The anticipation for Hold the Dark was high for this reviewer as its director Jeremy Saulnier had shown strong promise with his two previous features, Green Room (2015) and Blue Ruin (2013).
It’s a little unfortunate to say that his third outing comes up short, mainly due to a muddled and often confusing screenplay. What makes it worse is that despite some glorious cinematography and well-staged action sequences, the sluggish story overshadows Saulnier’s talent as a filmmaker.
Hold the Dark does start out strong, with wolf hunter Russell Core (Jeffery Wright) being hired by Medora Slone (Riley Keough) to find her missing boy, who was believed to be taken by wolves. After a brief search, it doesn’t take long for Russell to realise that there is more going on than meets the eye, as he is plunged into a darker world that’s way over his head. To add fuel to the fire is Medora’s husband Vernon (Alexander Skarsgard), who is returning home from war after being wounded. Once he finds out the truth about his son, the blood begins to flow.
That’s about as much that can be said about the plot without spoilers, along with the fact that it’s also about as straightforward a plot as it gets. The most frustrating thing about Hold the Dark is that it builds promise on so many occasions, then ultimately lets you down every single time. The great thing about Jeremy Saulnier’s previous efforts is that they had really strong finales, whereas here everything just seems to fizzle out and just, end.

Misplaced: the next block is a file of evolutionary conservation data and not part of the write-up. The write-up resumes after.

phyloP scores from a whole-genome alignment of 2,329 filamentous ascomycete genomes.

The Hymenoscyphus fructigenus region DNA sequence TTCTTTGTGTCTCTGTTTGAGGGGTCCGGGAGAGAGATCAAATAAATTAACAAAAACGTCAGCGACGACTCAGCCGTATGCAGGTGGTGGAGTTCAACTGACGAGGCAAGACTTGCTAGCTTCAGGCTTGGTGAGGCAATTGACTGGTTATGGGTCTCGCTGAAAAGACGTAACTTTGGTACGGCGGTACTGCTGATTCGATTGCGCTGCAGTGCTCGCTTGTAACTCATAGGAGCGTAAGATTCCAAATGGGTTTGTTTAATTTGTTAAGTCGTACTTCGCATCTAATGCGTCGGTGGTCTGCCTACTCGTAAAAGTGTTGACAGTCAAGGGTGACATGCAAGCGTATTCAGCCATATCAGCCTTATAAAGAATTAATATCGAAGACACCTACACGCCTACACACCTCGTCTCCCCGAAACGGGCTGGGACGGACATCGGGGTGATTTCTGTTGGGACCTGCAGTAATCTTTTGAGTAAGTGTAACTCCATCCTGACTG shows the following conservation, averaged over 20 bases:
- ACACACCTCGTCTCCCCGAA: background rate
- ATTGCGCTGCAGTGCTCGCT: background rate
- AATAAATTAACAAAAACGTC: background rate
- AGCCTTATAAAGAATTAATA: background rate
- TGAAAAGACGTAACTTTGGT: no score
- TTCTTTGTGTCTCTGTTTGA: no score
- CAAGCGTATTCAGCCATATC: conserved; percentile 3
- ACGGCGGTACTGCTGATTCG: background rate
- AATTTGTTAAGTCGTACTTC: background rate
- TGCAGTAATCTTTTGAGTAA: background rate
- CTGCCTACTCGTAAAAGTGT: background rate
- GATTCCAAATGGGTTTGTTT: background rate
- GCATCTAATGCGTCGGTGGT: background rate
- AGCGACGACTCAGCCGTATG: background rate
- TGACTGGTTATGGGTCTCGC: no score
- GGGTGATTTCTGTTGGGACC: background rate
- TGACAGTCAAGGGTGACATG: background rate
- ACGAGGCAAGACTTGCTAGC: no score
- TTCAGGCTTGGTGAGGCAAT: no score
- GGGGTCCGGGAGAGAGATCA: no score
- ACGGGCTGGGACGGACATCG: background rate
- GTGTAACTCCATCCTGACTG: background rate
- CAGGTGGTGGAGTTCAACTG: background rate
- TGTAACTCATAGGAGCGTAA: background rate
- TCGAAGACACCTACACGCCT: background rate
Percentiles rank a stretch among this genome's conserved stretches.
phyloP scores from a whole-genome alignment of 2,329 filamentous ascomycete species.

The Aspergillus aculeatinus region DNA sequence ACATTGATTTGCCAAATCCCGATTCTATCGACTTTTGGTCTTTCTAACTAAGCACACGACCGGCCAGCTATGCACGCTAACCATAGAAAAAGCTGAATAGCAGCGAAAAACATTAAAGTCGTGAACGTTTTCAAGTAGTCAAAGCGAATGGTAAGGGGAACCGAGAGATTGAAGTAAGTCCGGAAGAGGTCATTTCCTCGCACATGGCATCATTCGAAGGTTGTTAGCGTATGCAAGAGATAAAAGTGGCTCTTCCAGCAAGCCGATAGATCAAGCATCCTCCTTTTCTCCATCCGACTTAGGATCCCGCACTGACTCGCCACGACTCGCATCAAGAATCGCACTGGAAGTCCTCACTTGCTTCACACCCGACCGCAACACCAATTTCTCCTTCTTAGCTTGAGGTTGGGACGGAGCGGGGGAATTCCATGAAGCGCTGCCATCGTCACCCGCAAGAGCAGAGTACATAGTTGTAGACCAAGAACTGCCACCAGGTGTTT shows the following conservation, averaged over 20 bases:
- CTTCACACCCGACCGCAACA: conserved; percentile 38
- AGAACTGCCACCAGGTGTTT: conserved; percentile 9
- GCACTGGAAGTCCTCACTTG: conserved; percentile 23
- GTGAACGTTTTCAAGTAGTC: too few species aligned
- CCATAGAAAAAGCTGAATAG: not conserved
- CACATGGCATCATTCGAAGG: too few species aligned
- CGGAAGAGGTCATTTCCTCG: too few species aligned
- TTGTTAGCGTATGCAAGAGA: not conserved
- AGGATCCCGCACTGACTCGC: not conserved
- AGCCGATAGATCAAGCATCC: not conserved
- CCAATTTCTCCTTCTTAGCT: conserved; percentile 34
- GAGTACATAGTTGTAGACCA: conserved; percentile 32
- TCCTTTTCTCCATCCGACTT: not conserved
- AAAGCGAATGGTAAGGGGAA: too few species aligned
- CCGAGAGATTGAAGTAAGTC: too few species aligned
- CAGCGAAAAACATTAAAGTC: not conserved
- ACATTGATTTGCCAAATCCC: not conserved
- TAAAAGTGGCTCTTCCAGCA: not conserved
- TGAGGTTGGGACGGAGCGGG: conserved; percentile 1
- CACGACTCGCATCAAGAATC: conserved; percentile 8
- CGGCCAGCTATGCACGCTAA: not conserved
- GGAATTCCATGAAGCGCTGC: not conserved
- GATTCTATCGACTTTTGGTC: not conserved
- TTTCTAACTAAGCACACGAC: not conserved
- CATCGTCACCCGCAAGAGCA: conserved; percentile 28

There are however some strong sequences, with the standout being a shootout involving a group of police officers against one man with a giant machine gun. Lasting close to ten minutes, it’s one of the better action scenes shot in recent years as the tension and carnage piles up by the second. It’s just a shame the rest of the movie doesn’t land on its feet the same way.
The performances are generally strong all around, especially from Skarsgard as the methodical and very dangerous Vernon Slone. It’s a good change of pace for the actor after so many flashy roles and proves that he may just be able to follow in his father’s (Stellan Skarsgard) acting footsteps. Jeffrey Wright brings his usual demanding yet quiet presence to the lead role, and James Badge Dale who plays Sheriff Marium is equally good, yet underused.
Whilst Hold the Dark isn’t a write-off altogether, it just may be better to keep expectations low and immerse yourself in the beautiful cinematography that takes full advantage of the Alaskan wilderness. It may even pay to watch director Jeremy Saulnier’s previous works after viewing this film if you haven’t already, just to see what he’s fully capable of as a filmmaker and showing how to film one hell of a finale from his own screenplays (this is the first film directed by Jeremy Saulnier where he didn’t write the script).
It took 61 days to shoot this film.